idea that encompasses one without the other is just not the same and if
neither is present there is little, if any, chance of success for
entrepreneurs looking to build the next great company in the
In the day and age of Uber and Lyft, we often hear “we are the Uber of XYZ…”.
But what does it mean to successfully identify the next “Uber of XYZ”.
Before we touch that topic, let us test the concept of frequency and
density for ridesharing.
What if only a few dozen people a day needed a ride from Point A to
Point B instead of the thousands or tens of thousands that utilize
ridesharing apps everyday to get from one place in a city to another.
Would there be enough demand for crowd-sourced drivers to make
meaningful extra income and provide the capacity availability necessary
to attract passengers? The most likely answer is no. Without enough
frequency of use, it is often times difficult to recruit the “crowd”
supply dynamic that needs to be in place to service the demand when
What if there were a thousand potential passengers per day but their
pickup and drop-off points were all across the state of California. How
would you insure that there was a driver available in the area of the
passenger within a reasonable time period? How would you insure that a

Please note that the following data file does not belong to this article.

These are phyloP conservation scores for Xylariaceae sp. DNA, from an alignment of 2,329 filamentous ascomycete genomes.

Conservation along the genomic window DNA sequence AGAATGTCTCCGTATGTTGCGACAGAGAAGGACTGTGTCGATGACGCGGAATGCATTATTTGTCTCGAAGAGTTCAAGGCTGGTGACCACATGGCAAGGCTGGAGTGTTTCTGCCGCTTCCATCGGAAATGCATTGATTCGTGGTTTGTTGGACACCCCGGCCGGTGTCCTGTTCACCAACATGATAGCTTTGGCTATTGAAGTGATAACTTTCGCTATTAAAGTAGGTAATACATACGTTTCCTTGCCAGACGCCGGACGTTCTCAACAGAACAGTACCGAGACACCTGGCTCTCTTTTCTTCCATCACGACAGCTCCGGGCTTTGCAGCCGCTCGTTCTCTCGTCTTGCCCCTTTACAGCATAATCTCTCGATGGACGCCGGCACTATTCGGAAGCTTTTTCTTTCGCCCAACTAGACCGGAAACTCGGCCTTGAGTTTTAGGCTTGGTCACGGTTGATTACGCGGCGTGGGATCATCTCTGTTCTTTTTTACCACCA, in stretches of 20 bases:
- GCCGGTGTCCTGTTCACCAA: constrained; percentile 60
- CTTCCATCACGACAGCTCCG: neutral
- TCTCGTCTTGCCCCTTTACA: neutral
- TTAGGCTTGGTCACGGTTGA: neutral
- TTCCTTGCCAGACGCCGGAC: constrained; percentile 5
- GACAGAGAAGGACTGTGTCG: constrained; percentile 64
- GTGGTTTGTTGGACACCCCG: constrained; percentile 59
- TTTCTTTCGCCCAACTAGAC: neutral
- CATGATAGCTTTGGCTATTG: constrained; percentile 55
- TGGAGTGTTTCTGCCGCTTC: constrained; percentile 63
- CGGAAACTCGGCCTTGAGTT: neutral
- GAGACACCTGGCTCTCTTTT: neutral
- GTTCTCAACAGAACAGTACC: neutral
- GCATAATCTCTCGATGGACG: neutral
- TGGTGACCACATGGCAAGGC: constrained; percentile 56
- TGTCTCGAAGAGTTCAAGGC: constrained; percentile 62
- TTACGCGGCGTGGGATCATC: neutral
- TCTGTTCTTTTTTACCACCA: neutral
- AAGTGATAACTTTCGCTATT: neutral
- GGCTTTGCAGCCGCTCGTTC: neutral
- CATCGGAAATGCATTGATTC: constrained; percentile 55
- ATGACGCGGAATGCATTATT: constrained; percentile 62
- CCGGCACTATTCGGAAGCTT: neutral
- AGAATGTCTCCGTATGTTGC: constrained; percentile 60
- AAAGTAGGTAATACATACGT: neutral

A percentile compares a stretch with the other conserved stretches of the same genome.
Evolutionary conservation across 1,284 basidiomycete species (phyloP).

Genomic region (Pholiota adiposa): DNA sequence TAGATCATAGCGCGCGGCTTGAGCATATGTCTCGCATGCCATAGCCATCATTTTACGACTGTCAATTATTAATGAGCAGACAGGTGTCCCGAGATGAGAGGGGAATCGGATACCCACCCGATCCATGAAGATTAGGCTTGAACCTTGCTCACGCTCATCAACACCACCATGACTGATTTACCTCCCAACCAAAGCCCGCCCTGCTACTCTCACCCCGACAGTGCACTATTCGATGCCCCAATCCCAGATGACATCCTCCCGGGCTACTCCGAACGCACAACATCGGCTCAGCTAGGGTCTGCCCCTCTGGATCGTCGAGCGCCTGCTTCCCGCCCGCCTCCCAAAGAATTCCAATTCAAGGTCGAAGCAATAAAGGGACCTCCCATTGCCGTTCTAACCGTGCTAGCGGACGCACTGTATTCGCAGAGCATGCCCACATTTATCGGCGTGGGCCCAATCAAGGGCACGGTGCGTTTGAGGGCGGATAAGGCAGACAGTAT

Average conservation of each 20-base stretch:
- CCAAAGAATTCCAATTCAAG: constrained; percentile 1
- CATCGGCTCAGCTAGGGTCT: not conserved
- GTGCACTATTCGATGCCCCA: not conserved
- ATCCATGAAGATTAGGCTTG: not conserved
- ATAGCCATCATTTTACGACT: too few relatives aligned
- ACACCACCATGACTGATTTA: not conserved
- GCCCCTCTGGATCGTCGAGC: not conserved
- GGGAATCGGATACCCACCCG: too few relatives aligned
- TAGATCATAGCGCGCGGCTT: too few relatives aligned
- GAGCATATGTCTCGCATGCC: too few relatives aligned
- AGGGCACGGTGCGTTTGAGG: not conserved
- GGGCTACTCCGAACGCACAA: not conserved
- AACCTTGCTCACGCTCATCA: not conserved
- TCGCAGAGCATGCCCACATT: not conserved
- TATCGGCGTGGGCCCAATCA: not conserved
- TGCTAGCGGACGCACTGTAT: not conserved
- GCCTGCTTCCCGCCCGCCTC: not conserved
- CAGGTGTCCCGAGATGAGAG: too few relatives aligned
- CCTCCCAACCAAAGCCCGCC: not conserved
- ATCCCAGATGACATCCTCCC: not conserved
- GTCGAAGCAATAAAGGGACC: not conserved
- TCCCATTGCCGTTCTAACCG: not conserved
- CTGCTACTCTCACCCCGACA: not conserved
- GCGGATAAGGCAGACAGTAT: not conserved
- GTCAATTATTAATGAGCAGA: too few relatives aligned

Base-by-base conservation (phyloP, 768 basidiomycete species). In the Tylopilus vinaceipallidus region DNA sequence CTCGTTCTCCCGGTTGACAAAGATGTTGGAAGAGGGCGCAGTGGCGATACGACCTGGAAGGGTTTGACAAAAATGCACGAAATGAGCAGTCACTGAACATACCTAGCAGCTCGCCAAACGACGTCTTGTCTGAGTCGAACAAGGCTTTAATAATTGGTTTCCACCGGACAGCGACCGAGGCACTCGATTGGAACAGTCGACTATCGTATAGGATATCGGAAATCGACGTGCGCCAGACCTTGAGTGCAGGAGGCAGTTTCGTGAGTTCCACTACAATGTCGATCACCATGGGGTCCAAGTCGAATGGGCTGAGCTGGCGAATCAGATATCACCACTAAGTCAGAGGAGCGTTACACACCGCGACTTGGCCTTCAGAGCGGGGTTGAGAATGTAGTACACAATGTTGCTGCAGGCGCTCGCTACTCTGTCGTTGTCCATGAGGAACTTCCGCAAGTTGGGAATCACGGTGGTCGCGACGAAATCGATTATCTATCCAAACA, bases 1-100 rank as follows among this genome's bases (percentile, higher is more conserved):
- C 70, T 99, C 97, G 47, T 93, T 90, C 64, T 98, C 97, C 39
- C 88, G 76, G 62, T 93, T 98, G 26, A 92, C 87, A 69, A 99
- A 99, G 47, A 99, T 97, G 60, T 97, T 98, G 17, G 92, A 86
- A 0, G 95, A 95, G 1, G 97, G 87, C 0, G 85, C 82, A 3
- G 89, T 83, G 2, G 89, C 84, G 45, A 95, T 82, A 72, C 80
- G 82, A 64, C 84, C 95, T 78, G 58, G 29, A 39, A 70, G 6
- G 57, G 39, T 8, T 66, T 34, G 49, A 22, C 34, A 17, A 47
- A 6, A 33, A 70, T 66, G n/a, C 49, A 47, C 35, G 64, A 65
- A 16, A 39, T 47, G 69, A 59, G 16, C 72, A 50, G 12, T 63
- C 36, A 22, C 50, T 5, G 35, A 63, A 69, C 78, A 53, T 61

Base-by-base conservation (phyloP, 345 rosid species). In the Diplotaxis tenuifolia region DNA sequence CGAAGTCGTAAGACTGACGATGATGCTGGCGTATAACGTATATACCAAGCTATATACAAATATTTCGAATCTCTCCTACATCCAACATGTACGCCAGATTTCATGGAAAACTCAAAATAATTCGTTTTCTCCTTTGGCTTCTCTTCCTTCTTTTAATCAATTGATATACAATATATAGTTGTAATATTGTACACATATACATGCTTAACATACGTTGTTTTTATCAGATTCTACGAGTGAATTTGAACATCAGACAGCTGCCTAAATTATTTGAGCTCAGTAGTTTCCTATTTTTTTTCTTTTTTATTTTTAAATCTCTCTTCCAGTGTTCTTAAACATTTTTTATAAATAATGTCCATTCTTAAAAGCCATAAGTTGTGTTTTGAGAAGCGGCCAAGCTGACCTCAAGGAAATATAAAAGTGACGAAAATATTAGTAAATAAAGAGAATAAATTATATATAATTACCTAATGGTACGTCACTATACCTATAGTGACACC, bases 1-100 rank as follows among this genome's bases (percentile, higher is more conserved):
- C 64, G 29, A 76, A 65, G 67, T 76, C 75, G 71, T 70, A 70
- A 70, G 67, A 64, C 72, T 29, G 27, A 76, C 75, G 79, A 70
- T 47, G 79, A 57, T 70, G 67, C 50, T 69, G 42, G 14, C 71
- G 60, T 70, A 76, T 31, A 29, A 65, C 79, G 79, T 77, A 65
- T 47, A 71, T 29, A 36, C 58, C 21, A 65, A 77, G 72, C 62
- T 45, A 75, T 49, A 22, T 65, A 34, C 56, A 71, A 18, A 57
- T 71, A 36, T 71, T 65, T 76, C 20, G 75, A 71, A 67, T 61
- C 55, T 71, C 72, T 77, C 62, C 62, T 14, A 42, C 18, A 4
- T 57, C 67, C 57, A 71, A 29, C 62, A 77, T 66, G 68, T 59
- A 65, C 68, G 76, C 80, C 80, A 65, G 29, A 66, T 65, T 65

driver would be willing to take that fare? Without density of demand (as
an example — all thousand passengers located in one city and travelling
within the city), it would be difficult to build up a fleet of
crowd-sourced on-demand drivers that would permit constant capacity
availability for all pickup and drop-off points.
for ridesharing, market dynamics work in its favor, there is ample
demand for passengers needing to get from one place to the next on any
given day within each metropolitan area.
lets get back to the “Uber of XYZ” or frankly any concept that is
dependent on a local community of providers and users. We can use the
simple test of frequency and density that we just discussed to help
determine the viability of the idea. Is there enough frequency of use?
Is the usage in a concentrated geographic area? Is there and can there
be adequate number of providers in the usage areas? If the answers are
yes, you can likely move on to the next step and ask yourself “what will it take to build this business?”.